Dr. Sonat Birnecker Hart is President of the award-winning Koval Distillery, which she founded in 2008 with her husband. The distillery produces whiskies, spirits, brandies and liqueurs and was the first distillery to operate within Chicago’s city limits since prohibition. However, her career started a long way from alcohol distillation. After earning a Master's degree from Oxford and a PhD from the University of London, Sonat spent over a decade teaching and lecturing in the US and Germany. In 2008 she took stock and decided to give up tenure in the hopes of a different quality of life - one that would afford an opportunity to give up commuting, work with her husband, spend time with her new child and return to her beloved Chicago.
What did you want to be when you grew up?
When I was a kid I had a very clear idea that I wanted to be a medical doctor. My parents encouraged it so I went and spent days with my pediatrician following her around with a little note book taking notes.
Who would you invite to your dream dinner party?
For me a dream dinner party would be connecting with the members of my family who would most enjoy the fact that we have started a distillery in Chicago.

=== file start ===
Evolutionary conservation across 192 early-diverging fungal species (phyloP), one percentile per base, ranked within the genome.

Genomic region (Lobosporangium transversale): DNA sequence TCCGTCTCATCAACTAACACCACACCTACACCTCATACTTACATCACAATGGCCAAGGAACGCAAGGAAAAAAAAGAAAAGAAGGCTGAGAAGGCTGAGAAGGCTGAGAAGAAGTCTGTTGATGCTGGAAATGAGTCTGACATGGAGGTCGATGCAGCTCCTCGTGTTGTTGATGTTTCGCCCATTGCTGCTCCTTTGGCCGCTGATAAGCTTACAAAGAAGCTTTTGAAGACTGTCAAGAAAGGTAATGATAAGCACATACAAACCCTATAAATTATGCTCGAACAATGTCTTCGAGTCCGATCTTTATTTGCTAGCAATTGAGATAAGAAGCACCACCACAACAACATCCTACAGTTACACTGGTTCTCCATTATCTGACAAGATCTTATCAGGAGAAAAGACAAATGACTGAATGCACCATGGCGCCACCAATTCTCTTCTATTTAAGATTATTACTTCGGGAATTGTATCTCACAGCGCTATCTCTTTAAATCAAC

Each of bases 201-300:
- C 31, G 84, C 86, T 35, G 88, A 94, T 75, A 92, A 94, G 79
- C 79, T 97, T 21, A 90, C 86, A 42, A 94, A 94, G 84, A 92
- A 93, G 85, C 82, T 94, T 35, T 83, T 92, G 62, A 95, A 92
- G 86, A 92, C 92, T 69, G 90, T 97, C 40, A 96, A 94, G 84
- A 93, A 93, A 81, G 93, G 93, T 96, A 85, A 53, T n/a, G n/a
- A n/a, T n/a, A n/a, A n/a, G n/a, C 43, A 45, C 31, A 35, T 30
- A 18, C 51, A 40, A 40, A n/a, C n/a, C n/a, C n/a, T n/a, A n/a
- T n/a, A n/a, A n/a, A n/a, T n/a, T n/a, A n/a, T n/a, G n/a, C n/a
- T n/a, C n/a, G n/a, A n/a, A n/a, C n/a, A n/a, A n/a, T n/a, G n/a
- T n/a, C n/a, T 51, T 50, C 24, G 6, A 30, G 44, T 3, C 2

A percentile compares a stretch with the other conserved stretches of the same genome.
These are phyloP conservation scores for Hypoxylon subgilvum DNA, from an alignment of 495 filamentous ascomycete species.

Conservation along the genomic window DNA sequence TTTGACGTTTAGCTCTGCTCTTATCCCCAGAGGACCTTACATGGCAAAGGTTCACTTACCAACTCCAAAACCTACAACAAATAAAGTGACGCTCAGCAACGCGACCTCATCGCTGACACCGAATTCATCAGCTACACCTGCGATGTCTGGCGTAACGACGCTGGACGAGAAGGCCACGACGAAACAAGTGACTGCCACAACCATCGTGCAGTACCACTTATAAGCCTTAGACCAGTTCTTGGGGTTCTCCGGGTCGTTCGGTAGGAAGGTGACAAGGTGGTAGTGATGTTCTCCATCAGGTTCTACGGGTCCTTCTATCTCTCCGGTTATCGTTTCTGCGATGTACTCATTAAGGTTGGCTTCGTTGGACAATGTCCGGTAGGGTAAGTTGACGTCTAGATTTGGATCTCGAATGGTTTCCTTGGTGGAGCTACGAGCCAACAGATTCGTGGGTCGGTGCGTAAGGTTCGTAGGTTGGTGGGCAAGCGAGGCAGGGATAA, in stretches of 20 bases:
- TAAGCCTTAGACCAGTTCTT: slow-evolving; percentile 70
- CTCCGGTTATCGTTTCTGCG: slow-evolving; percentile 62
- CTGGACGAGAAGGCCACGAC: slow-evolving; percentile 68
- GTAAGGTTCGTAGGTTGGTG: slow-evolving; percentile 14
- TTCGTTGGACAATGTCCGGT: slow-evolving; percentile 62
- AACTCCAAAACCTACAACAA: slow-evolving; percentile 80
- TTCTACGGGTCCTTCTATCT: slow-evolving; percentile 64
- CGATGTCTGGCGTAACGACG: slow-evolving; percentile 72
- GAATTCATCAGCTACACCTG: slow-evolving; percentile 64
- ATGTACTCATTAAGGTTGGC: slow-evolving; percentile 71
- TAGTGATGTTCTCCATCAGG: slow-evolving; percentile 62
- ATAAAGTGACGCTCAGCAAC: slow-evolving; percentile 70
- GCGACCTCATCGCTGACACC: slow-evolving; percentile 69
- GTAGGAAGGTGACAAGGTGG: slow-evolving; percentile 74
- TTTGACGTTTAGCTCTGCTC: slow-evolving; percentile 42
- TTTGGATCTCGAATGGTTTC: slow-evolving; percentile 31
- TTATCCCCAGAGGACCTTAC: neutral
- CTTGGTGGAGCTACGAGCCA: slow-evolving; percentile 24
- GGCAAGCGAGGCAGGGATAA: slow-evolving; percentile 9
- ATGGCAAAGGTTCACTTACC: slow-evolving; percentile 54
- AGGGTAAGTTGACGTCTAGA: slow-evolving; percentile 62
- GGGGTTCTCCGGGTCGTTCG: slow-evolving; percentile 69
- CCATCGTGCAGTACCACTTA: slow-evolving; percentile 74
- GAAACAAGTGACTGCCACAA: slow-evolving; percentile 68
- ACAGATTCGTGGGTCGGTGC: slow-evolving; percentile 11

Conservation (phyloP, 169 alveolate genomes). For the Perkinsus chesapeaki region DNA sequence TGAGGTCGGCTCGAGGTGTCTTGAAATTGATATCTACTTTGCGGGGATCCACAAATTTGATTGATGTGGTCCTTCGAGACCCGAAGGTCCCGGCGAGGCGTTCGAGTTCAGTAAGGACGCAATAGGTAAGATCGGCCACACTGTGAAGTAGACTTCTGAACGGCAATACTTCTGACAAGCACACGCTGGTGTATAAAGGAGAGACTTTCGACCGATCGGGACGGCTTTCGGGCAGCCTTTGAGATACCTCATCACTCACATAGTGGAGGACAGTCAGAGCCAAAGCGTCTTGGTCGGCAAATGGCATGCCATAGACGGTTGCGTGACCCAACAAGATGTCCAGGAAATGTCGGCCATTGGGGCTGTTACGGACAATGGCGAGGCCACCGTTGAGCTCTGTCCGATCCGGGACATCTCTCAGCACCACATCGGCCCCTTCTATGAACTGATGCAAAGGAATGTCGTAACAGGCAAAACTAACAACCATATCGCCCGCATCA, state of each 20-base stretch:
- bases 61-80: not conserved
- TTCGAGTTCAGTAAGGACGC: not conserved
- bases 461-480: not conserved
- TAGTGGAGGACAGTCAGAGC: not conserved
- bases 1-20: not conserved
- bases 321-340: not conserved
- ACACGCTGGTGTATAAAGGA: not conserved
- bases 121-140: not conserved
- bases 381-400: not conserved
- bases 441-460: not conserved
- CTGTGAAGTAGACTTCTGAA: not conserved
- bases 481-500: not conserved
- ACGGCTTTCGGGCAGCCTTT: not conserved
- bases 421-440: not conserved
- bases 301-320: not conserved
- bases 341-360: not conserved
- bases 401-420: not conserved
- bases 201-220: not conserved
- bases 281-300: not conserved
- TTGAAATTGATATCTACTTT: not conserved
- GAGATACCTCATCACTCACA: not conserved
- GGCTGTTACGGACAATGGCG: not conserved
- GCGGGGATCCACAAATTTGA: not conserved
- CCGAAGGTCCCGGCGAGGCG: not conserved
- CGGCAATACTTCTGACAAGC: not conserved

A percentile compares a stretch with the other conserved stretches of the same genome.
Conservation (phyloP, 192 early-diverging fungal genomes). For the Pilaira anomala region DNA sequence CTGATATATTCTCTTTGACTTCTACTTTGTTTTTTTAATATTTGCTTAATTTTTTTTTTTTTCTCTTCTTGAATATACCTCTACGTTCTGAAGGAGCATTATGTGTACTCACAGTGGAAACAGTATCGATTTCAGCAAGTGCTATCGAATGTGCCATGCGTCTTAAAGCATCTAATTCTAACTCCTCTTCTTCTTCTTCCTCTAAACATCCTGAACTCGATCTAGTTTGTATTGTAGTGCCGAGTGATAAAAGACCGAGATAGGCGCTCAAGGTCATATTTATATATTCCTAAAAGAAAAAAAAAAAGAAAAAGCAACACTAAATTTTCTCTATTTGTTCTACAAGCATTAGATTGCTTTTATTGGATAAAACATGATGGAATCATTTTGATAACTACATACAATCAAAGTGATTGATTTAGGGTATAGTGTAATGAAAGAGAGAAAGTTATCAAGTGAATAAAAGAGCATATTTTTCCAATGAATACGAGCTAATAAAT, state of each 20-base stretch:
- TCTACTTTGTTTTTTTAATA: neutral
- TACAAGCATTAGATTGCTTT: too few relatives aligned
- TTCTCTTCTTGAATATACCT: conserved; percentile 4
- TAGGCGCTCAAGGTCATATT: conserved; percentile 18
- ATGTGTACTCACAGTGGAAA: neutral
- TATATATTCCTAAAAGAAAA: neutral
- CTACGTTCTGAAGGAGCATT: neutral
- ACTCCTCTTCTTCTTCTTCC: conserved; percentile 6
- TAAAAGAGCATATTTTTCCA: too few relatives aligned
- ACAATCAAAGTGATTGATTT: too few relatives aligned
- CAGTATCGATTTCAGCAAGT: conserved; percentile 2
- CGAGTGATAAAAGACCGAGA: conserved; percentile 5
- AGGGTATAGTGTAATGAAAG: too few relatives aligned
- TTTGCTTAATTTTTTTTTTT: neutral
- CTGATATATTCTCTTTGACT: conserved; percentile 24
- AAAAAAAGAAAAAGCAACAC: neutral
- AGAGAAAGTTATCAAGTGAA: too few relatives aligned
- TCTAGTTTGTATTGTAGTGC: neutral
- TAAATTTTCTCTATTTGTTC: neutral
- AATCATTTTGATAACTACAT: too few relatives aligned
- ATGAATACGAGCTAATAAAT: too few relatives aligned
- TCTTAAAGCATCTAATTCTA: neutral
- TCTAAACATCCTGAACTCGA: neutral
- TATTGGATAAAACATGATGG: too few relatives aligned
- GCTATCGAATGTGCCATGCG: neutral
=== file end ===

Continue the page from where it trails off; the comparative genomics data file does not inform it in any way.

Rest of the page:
Firstly, my great-grandfather, Manak. He earned the nickname Koval, which means blacksmith but in Yiddish it has a connotation for someone who is a bit of a black sheep. He got that nickname when he left Vienna at the turn of the century to come to Chicago to start a factory. His family thought he was absolutely mad but he had a lot of foresight. The success of his factory enabled him to bring over a number of kids who were orphaned during the holocaust. Our distillery is not far from where he had his factory.
I would also love to invite my great-grandmother on the other side of the family. She left Pinsk (Belarus) for America all alone when she was 14-years old after going on a hunger strike to convince her parents to let her go. She worked day and night as a seamstress and put three children through college and graduate school despite the fact that she'd never learned to read. I would love for her to see what we've done.
Finally I would invite my aunt Susan who was always the life of the party. She was an American expat who lived in Italy and worked as an erotic sculptor. She was unbelievably well read, tons of fun to be around and sadly passed away to breast cancer, way too early.
What single book had the greatest impact on you?
Without doubt it’s Friedrich Torberg’s Die Tane Jolesch oder Der Untergang des Abendlandes in Anekdoten, which is the German title of Tante Jolesch or The Decline of the West in Anecdotes (Studies in Austrian Literature, Culture, and Thought. Translation Series).
It had the greatest effect on me in part because it was the basis for my PhD. It captures the nature of Jewish life in Germany and Austria before the war. It's not a book about sadness. It's about laughter, happiness and smarts. I spent a lot of time writing about it, lecturing about it and I even helped translate it.
When do you go to bed and when do you get up?